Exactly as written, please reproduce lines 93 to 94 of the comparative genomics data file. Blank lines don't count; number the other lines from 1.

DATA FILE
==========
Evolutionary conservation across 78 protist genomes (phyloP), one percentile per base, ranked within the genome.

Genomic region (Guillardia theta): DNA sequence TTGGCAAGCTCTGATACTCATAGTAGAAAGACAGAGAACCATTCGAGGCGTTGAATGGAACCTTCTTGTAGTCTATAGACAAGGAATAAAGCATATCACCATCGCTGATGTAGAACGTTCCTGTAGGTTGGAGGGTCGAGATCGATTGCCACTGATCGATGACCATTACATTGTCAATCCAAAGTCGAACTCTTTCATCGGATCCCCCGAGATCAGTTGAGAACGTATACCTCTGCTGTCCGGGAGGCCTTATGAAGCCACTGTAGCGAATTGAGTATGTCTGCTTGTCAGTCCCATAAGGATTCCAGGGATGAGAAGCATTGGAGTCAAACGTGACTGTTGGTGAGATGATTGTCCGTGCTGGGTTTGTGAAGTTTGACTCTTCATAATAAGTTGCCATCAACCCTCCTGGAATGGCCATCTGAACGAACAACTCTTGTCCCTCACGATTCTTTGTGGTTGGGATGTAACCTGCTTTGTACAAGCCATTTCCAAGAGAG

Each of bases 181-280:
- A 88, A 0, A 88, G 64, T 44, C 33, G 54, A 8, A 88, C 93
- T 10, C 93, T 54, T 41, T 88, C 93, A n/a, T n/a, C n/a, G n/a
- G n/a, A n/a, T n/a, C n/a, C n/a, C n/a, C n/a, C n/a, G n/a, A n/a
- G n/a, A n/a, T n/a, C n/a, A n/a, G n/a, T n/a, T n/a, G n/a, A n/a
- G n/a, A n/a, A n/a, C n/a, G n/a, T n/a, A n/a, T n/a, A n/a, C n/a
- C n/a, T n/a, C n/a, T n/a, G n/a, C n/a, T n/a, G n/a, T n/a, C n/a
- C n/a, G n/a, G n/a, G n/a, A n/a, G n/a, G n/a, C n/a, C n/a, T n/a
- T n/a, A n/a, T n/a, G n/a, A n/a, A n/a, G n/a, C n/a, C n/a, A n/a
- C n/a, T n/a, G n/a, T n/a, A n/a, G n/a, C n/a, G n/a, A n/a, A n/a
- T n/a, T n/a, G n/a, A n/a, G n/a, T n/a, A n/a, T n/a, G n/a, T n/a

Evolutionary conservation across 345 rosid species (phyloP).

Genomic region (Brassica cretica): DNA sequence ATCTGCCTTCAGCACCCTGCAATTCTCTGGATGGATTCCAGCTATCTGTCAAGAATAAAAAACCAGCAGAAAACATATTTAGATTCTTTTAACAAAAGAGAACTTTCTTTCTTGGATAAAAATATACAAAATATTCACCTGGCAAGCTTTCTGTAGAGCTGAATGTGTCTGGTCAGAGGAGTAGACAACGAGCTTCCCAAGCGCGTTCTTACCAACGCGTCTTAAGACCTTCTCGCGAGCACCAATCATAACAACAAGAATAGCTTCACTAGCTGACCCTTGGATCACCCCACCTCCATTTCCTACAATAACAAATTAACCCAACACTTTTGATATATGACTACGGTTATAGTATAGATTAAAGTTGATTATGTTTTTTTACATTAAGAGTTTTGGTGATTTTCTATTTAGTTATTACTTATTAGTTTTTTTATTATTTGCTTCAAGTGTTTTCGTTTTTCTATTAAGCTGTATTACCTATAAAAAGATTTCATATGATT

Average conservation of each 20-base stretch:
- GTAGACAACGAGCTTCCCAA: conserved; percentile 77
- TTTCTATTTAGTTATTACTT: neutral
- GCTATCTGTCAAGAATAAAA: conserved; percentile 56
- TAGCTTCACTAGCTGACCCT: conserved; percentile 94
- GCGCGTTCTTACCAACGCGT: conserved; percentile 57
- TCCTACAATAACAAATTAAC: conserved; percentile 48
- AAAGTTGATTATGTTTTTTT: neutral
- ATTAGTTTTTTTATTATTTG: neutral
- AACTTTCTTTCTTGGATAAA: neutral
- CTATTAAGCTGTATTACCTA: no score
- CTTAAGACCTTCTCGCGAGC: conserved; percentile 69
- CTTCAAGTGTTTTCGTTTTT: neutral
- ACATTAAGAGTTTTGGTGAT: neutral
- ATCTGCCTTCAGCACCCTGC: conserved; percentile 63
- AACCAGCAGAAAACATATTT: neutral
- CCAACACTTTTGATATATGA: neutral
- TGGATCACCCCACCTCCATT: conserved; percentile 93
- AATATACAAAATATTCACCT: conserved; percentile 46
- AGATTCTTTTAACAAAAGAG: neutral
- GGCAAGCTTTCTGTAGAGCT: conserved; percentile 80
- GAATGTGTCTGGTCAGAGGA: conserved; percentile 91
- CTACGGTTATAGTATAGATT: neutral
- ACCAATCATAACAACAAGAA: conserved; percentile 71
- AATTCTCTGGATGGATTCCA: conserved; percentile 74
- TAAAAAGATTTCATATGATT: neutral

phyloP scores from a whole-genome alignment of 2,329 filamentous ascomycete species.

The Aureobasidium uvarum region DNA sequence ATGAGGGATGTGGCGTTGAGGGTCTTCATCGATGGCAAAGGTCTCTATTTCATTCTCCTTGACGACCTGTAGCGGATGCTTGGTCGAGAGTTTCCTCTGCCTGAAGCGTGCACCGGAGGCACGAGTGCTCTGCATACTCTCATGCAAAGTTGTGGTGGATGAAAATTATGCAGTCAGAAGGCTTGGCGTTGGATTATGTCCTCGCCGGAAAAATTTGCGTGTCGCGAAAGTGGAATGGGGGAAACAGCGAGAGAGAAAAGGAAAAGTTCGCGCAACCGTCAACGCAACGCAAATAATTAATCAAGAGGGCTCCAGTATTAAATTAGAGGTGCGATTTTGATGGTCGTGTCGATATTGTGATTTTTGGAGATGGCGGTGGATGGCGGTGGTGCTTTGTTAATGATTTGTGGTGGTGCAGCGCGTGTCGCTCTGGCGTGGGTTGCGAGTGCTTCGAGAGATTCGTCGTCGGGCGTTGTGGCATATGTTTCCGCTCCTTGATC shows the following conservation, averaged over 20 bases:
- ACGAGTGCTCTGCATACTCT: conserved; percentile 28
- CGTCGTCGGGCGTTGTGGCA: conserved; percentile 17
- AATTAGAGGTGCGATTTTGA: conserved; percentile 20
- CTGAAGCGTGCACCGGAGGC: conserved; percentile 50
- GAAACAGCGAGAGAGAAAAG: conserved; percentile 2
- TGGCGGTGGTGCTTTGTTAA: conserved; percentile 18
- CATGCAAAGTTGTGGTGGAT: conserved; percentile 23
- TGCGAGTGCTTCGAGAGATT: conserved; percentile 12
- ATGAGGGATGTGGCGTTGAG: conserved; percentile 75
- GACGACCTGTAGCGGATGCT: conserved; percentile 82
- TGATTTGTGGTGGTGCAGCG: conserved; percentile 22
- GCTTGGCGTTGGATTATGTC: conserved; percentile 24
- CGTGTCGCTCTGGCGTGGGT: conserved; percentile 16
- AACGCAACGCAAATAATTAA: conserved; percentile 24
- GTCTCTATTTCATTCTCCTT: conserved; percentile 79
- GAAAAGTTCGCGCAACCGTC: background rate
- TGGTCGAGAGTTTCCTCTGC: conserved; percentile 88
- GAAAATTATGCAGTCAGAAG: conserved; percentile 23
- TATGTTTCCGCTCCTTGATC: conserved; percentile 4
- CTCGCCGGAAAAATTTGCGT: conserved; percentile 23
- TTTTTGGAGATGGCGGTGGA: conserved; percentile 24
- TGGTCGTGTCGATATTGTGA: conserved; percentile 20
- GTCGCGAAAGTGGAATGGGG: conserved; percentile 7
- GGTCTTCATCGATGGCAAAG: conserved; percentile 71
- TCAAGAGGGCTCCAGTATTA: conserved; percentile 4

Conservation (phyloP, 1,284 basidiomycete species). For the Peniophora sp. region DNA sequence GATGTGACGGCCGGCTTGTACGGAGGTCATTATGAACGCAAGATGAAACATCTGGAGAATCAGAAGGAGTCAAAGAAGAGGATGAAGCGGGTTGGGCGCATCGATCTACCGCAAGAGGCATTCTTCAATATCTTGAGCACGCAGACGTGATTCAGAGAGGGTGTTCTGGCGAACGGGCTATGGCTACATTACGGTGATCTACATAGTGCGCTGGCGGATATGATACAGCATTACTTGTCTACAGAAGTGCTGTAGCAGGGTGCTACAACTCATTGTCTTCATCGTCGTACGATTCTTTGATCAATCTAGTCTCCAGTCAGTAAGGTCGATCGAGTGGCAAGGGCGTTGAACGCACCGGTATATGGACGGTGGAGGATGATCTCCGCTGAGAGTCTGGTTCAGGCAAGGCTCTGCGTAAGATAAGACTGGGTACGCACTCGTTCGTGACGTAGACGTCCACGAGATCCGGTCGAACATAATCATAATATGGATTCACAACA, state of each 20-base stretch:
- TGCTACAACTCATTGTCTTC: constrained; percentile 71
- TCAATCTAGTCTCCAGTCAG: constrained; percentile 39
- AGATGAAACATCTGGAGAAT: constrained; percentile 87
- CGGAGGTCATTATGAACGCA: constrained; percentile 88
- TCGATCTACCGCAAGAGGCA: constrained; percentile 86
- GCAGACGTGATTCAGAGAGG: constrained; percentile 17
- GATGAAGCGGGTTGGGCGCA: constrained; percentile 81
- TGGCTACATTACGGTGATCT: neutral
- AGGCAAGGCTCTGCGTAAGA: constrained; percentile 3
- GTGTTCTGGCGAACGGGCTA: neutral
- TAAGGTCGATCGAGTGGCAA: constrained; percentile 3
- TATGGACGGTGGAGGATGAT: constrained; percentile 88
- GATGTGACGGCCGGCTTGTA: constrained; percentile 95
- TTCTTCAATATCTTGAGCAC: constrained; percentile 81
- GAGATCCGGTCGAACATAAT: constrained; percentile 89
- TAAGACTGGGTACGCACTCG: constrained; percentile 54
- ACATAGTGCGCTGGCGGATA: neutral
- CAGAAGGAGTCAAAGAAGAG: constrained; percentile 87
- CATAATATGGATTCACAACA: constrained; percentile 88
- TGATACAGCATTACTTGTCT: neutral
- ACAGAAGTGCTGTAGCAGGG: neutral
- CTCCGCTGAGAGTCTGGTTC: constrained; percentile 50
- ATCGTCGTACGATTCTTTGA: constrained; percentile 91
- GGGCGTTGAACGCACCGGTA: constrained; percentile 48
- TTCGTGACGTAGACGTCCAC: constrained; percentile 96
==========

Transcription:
- GGGCGTTGAACGCACCGGTA: constrained; percentile 48
- TTCGTGACGTAGACGTCCAC: constrained; percentile 96